In Mark’s version he wrote in 5:26, that she “had suffered a great deal under the care of many doctors and had spent all she had, yet instead of getting better she grew worse.” So, we can only imagine how desperate she was. But living with such an ailment was only the beginning of her misery. We need to remember the Jewish customs of the time. Leviticus 15 contains detailed regulations for women with an uncontrollable flow of blood. Such women were to be considered unclean and defiled as long as the flow of blood continued. Furthermore, anyone who touched her would become unclean and defiled. So this poor woman had become an outcast in her own community.
The English Bible teacher George Campbell Morgan wrote, “By the law of Moses this woman was not allowed to touch any human being, and no human being was allowed to touch her. The law demanded that a woman suffering in this way should be segregated. For twelve years this woman had been excommunicated from the Temple and from the synagogue, from every religious place of assembly. She would have been forced to be divorced from her husband, shut out from her family, ostracised by society, and treated as a pariah.”
This poor woman had been living in a personal nightmare for 12 years. She had endured incurable illness, social isolation, constant pain, financial poverty, and personal humiliation. It is hard to imagine a more pitiful situation. One writer said that she had been among the living dead for twelve long years. And now, Jesus comes to her village.
His reputation as a miracle worker had clearly preceded Him. This is why there was such a large crowd, plus Jarius of course, to meet Him. Even this woman, a social outcast, had managed to hear about Jesus, and so she somehow managed to force her way through the crowd to get to Jesus, believing that if she could just touch His clothing, she would be healed.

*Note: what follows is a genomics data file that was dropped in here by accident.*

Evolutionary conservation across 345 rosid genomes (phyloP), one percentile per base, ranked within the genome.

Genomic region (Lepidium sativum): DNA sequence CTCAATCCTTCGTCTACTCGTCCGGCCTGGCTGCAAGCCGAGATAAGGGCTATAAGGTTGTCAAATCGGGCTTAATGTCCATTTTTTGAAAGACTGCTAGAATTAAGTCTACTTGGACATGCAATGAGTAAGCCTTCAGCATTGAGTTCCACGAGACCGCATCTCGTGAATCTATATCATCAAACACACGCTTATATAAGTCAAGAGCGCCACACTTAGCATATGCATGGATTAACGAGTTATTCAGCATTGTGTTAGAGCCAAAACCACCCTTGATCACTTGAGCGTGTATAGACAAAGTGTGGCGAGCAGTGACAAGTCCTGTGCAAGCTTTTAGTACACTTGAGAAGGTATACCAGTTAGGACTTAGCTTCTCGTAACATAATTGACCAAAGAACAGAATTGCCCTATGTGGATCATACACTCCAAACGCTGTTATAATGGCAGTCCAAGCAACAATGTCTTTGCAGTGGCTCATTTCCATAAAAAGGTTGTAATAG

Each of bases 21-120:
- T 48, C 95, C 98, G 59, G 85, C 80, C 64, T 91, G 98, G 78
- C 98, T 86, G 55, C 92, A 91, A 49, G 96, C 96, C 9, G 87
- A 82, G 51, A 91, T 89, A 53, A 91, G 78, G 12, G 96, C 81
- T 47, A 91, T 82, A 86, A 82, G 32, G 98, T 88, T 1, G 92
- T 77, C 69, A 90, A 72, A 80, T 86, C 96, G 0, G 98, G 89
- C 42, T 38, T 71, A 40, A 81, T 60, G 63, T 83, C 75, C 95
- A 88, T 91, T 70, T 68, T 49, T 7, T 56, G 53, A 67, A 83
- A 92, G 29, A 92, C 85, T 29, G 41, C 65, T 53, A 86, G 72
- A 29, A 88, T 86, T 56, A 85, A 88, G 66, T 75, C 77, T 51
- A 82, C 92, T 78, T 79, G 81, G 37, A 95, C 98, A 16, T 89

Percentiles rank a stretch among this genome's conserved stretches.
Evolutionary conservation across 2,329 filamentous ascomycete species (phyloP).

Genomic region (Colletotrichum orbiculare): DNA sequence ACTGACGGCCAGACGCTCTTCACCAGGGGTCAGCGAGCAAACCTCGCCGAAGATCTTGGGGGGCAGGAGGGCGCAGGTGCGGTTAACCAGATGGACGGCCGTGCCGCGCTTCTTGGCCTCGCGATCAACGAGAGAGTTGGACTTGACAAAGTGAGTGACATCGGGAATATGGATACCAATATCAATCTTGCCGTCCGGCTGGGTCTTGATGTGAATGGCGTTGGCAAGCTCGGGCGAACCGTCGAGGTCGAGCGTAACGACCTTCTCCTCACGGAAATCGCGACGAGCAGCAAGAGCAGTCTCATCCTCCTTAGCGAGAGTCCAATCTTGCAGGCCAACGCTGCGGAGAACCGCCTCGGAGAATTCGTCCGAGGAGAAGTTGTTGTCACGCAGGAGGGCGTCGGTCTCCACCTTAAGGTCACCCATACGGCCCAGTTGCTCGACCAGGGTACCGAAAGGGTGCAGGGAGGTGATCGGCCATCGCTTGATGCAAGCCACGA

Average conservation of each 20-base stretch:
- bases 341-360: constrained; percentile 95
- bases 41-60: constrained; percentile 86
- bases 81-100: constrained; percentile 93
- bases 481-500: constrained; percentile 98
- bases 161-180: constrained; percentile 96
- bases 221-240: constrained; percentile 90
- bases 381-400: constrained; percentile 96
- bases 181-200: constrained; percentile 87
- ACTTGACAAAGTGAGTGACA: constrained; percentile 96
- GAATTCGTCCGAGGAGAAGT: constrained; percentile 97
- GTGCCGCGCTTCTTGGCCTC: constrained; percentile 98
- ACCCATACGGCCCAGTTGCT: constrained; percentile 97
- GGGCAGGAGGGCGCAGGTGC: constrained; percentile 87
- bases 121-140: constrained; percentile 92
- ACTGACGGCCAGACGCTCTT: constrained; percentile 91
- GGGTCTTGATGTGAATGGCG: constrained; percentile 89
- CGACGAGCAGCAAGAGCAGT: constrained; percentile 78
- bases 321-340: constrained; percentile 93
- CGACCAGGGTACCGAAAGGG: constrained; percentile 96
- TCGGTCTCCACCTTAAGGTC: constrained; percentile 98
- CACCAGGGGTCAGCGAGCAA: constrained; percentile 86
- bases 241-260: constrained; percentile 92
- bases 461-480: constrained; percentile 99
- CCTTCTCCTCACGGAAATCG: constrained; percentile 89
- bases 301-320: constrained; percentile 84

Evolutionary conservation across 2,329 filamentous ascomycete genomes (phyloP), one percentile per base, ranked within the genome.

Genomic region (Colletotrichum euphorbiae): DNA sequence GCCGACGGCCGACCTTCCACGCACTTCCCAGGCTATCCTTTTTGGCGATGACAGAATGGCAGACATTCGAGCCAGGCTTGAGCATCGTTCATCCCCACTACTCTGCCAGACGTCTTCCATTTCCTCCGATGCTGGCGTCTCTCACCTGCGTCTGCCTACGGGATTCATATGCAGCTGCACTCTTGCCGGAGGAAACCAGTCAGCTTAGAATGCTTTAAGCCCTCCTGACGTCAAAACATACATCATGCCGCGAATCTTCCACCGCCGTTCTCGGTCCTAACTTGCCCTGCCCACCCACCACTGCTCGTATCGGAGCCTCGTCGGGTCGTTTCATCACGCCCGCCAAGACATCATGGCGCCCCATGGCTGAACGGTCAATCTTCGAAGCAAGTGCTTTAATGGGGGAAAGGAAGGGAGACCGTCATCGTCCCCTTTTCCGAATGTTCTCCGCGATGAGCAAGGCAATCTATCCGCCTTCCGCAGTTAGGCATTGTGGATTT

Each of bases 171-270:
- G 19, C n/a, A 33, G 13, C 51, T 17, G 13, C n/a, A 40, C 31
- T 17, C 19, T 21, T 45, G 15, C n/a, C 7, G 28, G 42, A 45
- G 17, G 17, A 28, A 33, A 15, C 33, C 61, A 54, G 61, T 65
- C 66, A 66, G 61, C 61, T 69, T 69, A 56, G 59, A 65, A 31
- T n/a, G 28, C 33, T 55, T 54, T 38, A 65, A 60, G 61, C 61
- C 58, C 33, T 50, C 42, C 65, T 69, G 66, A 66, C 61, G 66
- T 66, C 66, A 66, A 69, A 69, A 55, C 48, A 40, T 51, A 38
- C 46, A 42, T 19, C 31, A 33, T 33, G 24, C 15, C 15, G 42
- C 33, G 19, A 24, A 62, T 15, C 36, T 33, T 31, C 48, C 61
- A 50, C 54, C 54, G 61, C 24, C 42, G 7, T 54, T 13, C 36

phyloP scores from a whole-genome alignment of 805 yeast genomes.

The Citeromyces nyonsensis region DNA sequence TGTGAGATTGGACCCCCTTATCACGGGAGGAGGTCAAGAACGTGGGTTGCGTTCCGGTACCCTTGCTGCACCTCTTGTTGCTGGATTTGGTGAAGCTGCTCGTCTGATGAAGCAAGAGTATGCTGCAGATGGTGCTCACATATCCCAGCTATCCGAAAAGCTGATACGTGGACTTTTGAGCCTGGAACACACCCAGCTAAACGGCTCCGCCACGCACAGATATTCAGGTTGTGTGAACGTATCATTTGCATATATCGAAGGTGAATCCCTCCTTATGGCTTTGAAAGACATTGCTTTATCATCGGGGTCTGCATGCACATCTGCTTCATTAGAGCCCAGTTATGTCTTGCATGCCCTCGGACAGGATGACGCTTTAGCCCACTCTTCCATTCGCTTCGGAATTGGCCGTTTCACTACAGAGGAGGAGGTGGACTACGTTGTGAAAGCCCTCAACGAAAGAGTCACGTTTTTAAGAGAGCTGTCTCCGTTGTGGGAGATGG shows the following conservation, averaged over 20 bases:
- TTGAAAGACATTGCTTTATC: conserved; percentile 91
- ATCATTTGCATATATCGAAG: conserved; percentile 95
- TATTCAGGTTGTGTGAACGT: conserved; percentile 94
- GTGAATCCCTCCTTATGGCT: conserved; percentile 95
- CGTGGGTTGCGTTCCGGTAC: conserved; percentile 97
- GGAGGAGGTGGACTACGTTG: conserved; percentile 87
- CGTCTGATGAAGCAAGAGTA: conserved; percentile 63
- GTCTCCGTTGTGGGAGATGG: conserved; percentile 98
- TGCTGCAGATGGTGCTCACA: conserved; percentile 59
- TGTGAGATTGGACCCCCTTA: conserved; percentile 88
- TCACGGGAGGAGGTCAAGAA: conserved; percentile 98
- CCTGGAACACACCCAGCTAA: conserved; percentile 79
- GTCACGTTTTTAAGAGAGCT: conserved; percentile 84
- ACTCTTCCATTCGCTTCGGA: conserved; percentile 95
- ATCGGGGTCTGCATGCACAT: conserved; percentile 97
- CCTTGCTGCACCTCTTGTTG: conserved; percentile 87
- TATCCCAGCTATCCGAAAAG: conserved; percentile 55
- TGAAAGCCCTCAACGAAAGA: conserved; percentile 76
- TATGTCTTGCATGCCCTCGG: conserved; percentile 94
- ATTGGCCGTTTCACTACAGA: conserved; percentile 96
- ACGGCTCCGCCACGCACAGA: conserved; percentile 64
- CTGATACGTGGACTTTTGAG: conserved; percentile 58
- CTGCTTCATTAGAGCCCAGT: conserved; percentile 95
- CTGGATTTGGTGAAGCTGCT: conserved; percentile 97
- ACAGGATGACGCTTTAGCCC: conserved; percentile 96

She was embarrassed and ashamed of her condition, so she didn’t dare speak to Him.
After twelve years of public humiliation, she couldn’t risk exposure and more taunts of the crowd. She planned to simply touch Him, receive her healing, and then slip away unnoticed. After so many years, she was used to coping with life that way.
And so she reaches out and touches the edge of Jesus’ cloak, and incredibly, the unthinkable happened. Her healing was instantaneous, and it was complete.
Jesus was going the other direction, with Jairus frantically tugging at Him and talking and crying all at the same time. Meanwhile, the crowd was so tightly packed in the narrow alleyway that a person could hardly breathe, much less move. The disciples were trying their best at crowd control, but there was just chaos. No-one saw this woman suddenly appear, and somehow make her way through the crowd to Jesus. No-one noticed as she elbowed her way to the centre, no-one paid any attention as she reached out her hand, no-one spoke to her and she spoke to no-one.
What a thrill it must’ve been for her to feel instantaneous physical healing, her strength returning to her immediately. All of her pain and misery disappeared in the blink of an eye.